Marriage: holy matrimony or entrapment?

By Tim Drugan-Eppich

Marriage is a beautiful thing.  Two people decide that they are going to commit to a life with each other and decide that they are going to engage in the ultimate experiment.  Will I love this person my whole life like I said I would?  Or will I slowly grow to resent her (or him) with every little thing she does making me grind my teeth down to smooth nubs?

I suppose I am not qualified to speak on marriage seeing as a relationship of any length is a foreign concept to me.  But I do have some observations as an outsider looking in.  And like the guy who is watching a party through the window, I might have a different perspective from someone on the inside.  Someone who is caught up in the beer that just got spilled all over his shirt and the fact that his girlfriend is dancing intimately with Donald.  I mean, it would be different if it was someone smarter than a muskrat, but Donald?  Come on.

My belief that marriage is not a commitment I am going to make, and probably one most people should avoid, begins with the idea of entrapment.  When you are sitting in your room watching TV, motoring your way through a couple bags of cheese puffs, you probably have no interest in getting off your butt and heading out the door.  Why would you?  It is so comfortable right there. Also: cheese puffs.  Now, what if you hear someone lock your door from the outside?  Not so comfortable anymore, huh?  

See, if people are told they absolutely can’t do something, suddenly they want to do exactly that thing.  Don’t press that button.  Please don’t walk on the grass. Don’t touch the artwork. You can never sleep with anyone else. Well, now I’m going to press that button and put my handprint on that artwork—while having sex with someone else on the grass.  What I think is that in the “commitment” to marriage, married people are suddenly making the commitment to stick with that other person much more difficult.  

Now that you know you can’t leave, every little thing that you used to find endearing is now a drain on your mental well-being.  Remember how you used to make her laugh by pointing out how she would slurp her coffee?  After 10 years of that slurp, you’re wearing noise canceling earphones to the breakfast table.  What about how he takes those long pauses in between sentences, those pauses that you used to regard as a sign of his thoughtfulness and care with decisions?  Now it just seems like his train of thought is stalled out at the station.  Deciding whether or not to get whipped cream in your hot chocolate isn’t that difficult a decision, Watson!

Obviously, this leads to a less-than-rowdy sex life.  A study on sex in marriages found that, on average, married people have sex 58 times a year, or a little more often than once a week.  Not too bad, but what if you’re part of the 15 percent of married couples who hadn’t had sex in the past six months to a year?  I thought one of the main reasons people were in relationships was for the consistent sex.  Without that, you’re dealing with all the horrible stuff and leaving out the fun.  But perhaps it’s difficult to get excited about sex after you’ve been with the same person hundreds of times.  Maybe you fall into a painful routine, knowing exactly what the other person is going to do next.  I’m quite pleased with my howling hippo move, but if used too many times, I’m sure a woman would grow tired of it.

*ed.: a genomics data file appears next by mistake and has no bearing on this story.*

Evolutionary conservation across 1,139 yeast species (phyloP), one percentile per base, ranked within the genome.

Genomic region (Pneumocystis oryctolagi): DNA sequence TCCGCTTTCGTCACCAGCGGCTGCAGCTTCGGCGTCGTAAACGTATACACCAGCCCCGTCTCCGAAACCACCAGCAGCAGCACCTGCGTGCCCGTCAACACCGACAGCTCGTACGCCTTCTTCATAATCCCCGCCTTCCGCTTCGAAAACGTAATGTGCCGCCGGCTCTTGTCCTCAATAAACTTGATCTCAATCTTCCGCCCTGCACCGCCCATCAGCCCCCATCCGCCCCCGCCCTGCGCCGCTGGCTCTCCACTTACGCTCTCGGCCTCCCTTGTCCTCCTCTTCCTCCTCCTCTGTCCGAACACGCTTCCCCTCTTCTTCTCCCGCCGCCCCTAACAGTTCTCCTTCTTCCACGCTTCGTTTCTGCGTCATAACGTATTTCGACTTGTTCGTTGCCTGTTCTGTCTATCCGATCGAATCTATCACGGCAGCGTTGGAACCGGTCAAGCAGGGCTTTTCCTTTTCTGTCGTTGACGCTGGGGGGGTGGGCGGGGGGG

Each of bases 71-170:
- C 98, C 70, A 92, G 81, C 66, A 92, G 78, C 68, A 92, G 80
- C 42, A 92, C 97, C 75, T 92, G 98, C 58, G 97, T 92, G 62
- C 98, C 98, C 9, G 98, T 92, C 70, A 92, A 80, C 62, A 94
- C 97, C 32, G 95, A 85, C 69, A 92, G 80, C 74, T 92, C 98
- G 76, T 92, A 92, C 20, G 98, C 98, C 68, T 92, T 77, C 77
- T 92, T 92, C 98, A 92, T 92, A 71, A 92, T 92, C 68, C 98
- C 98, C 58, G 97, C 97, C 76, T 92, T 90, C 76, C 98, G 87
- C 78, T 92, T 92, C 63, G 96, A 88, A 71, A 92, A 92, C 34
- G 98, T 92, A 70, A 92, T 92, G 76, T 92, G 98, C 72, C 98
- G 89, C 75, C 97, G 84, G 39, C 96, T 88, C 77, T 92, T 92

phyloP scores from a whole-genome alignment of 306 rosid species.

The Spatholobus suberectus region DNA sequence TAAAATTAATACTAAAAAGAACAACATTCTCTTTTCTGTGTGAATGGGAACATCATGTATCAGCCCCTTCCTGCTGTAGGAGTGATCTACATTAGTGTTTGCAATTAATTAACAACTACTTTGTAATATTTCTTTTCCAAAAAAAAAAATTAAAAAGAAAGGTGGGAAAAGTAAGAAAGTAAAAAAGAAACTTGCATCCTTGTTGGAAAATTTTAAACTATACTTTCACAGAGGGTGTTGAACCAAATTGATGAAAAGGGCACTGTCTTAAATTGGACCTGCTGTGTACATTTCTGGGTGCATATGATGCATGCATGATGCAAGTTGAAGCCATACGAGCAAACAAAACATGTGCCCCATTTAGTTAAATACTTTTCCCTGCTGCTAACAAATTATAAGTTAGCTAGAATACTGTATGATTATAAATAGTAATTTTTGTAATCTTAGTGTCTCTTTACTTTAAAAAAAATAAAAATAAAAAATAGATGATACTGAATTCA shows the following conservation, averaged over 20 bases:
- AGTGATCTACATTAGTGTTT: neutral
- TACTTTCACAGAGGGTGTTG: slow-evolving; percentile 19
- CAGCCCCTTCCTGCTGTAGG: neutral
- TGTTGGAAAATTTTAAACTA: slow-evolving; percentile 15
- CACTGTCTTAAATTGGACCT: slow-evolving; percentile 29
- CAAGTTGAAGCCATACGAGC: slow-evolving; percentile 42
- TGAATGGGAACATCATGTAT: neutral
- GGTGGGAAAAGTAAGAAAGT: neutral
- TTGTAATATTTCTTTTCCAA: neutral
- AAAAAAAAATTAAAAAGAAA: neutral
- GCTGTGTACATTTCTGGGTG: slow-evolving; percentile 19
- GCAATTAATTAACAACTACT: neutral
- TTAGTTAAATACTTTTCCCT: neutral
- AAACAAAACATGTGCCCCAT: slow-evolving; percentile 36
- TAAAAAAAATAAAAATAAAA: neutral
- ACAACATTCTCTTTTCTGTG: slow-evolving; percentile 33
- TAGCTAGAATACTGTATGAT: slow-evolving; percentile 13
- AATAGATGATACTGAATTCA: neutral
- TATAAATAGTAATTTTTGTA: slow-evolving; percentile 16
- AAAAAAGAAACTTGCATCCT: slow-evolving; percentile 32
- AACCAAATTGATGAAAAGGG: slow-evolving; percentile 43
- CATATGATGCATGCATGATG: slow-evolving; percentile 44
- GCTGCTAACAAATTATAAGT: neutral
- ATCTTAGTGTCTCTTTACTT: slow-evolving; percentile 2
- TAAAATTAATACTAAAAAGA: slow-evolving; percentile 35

If you wake up next to someone in the morning, and he was there yesterday morning, and you know he will be there for the foreseeable mornings to come, why not start the day off with a bit of nagging with a dash of passive aggressive comments about his mother’s facial hair?  When you both know that you are stuck together—unless you’re willing to go through a messy, pricey divorce—couples become shockingly mean to one another.  Whereas when the door is wide open and the option of walking through it is always there, if you want someone to remain in your life, you have to be nice.

Then there is the financial hurdle of marriage.  When you are dating someone, your finances are separate.  You want to spend your money on a nice car, and she likes to save hers.  That is great, and both of you can do what you want financially.  But when your relationship becomes discussing what to do with your “shared” income, that leads to yet another reason to bicker.  I don’t think she’ll understand what a steal those “Jurassic Park” figurines were, and how it would have been a crime not to buy them.

And what if the marriage fails?  As 50 percent of first marriages do, along with 67 percent of second marriages and 73 percent of third marriages.  Divorce settlements are usually less than satisfying for both parties, and more so for you.  You really think the mediator is going to take your side?  You are less than charming, and now look, your husband is getting your dog, and you were the one that always fed Snuffles!  But most people don’t think it will be them, at least that is the only explanation I can get into why anyone would continue to get married.

But I’m not under the assumption that if I get married it would work out. In fact, I’m pretty confident in the opposite.  I am not the easiest person to be around, and I like being in charge of myself.  I also like variety.  When I go to a frozen yogurt shop I don’t try one flavor and decide I’m going to have that for the rest of my life, I try all the flavors, and then go find another store and keep trying flavors!  Perhaps it is time that people change their thinking when it comes to the institution of marriage.  Why can’t we just keep dating?  Dating is fun!  And I haven’t heard of many dates where at the end of it someone has to give up half of his or her stuff.

Tim Drugan-Eppich is a senior majoring in English.